Ireland and Australia I: Female Education
As women took up the pen as educators and authors of children’s literature, many also began to specifically comment on and advocate for the education of girls. Much of this writing forms an important narrative which goes against the grain of the more conservative and traditional ‘lessons for girls’ contained in the textbooks which circulated throughout Ireland’s and Australia’s school systems.
The Commissioners of Education in Ireland produced several editions of their reading books especially for girls. Like other texts in the collections at Queen’s and UFTM, examples of the Irish National School Girls Reading Book have been inscribed by the children that owned them and these inscriptions demonstrate how those texts were passed down from one generation of girls to another. The preface to the 1889 edition posits that the book ‘is not intended to supersede’ the use by girls of the third and fourth book of lessons, but to ‘convey information, which will be found more generally useful for Girls than that contained in the Fifth Book.’ The prose sections of the book provide practical lessons on a variety of largely domestic subjects, including cookery, household management, the duties of female servants, and management of the sick. The poetry sections include poems of women as mothers and daughters, as well as verses on women’s beauty and chastity.
Many female educationists in both Ireland and Australia, however, advocated in their writing a much more equal education for boys and girls including Irish writer, Maria Edgeworth. Edgeworth is now recognised as one of the leading writers for children and of educational treatises for adults working in the late eighteenth and early nineteenth centuries. As well as publishing popular moral tales for children, Edgeworth also published several significant tracts espousing her ideas on, and practical experimental approaches to, education for children.
Edgeworth’s emphasis in these publications is always on a combination of instruction and amusement, as well as nurturing independent rational thinking rather than promoting rote learning. As Susan Manly comments in her introduction to Edgeworth’s volume, Practical Education (1798), the stress for Edgeworth is always on ‘equipping children so that they can think beyond existing parameters of knowledge, and to do so in ways that make experiment and exploration pleasurable, and independent discovery possible.’ Some of Edgeworth’s stories for children were edited and reproduced in school textbook series in Ireland, such as ‘The Stoppage of the Mill’ and ‘The Young Miner’s Fortune’ published in Browne & Nolan’s ‘Sterling Stories’ schoolbook series in 1860.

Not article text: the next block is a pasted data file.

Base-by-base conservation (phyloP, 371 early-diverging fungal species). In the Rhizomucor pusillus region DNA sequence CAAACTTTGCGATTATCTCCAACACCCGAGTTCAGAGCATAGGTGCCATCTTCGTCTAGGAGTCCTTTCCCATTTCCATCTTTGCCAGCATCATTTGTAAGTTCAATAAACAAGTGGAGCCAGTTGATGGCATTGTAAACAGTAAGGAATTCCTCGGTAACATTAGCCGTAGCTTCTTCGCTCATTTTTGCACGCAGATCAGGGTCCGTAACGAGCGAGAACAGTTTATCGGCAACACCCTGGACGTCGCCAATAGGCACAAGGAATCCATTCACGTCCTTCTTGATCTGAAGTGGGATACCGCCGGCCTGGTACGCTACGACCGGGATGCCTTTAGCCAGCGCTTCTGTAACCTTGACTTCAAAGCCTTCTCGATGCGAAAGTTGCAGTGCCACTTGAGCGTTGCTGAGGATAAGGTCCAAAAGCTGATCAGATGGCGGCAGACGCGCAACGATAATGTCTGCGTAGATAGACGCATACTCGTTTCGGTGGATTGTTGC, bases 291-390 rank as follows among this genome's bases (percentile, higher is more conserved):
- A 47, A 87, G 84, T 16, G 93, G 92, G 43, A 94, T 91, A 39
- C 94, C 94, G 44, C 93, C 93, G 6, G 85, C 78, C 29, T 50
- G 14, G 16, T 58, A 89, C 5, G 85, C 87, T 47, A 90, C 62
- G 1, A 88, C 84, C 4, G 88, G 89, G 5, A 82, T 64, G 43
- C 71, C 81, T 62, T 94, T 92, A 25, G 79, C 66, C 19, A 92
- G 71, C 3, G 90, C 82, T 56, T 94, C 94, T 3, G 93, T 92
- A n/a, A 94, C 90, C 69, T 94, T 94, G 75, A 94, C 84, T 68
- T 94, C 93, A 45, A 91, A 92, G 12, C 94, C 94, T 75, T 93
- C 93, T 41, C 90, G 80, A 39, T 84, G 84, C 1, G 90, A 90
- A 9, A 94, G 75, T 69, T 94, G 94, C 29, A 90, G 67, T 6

Edgeworth was also an influence on other writers. Australian writers, Catherine Helen Spence and Hannah Villiers Boyd both cite Edgeworth as recommended reading for parents and children alike, and library-borrowing records demonstrate that Edgeworth’s works circulated with some popularity in Australia. In an article for The Adelaide Observer in 1884, Spence hailed Edgeworth as ‘the almost creator of child literature’ and maintained that Edgeworth’s ‘influence extends to this day in several directions.’ Spence’s educational philosophies, like Edgeworth’s, promoted rational thinking in children. ‘Education’, wrote Spence, ‘has a twofold aspect … it is meant to teach many things necessary to be known, and it is meant in a still higher degree to train the mind.’
Like Edgeworth, Spence was also passionate about equal education for boys and girls. She echoes Edgeworth’s educational sentiments in Helen (1834) when she writes in her economics primer for children, The Laws We Live Under (1880), that ‘there can be no greater mistake for girls to make than to suppose that they have nothing to do with good citizenship and good government.’ Many of Spence’s stories for children adopt the didactic style of Edgeworth’s moral tales and many also feature strong and intelligent female protagonists, though Spence’s Christian morality often overwrites Edgeworth’s more secular tone. As in other children’s literature of this period in Australia, female heroism and learning is often framed within discourses of Christian goodness, such as the popular retelling of the Duff children lost in the Australian bush. Robert Richardson’s A Little Australian Girl, or, the babes in the bush (1881) is just one example of this.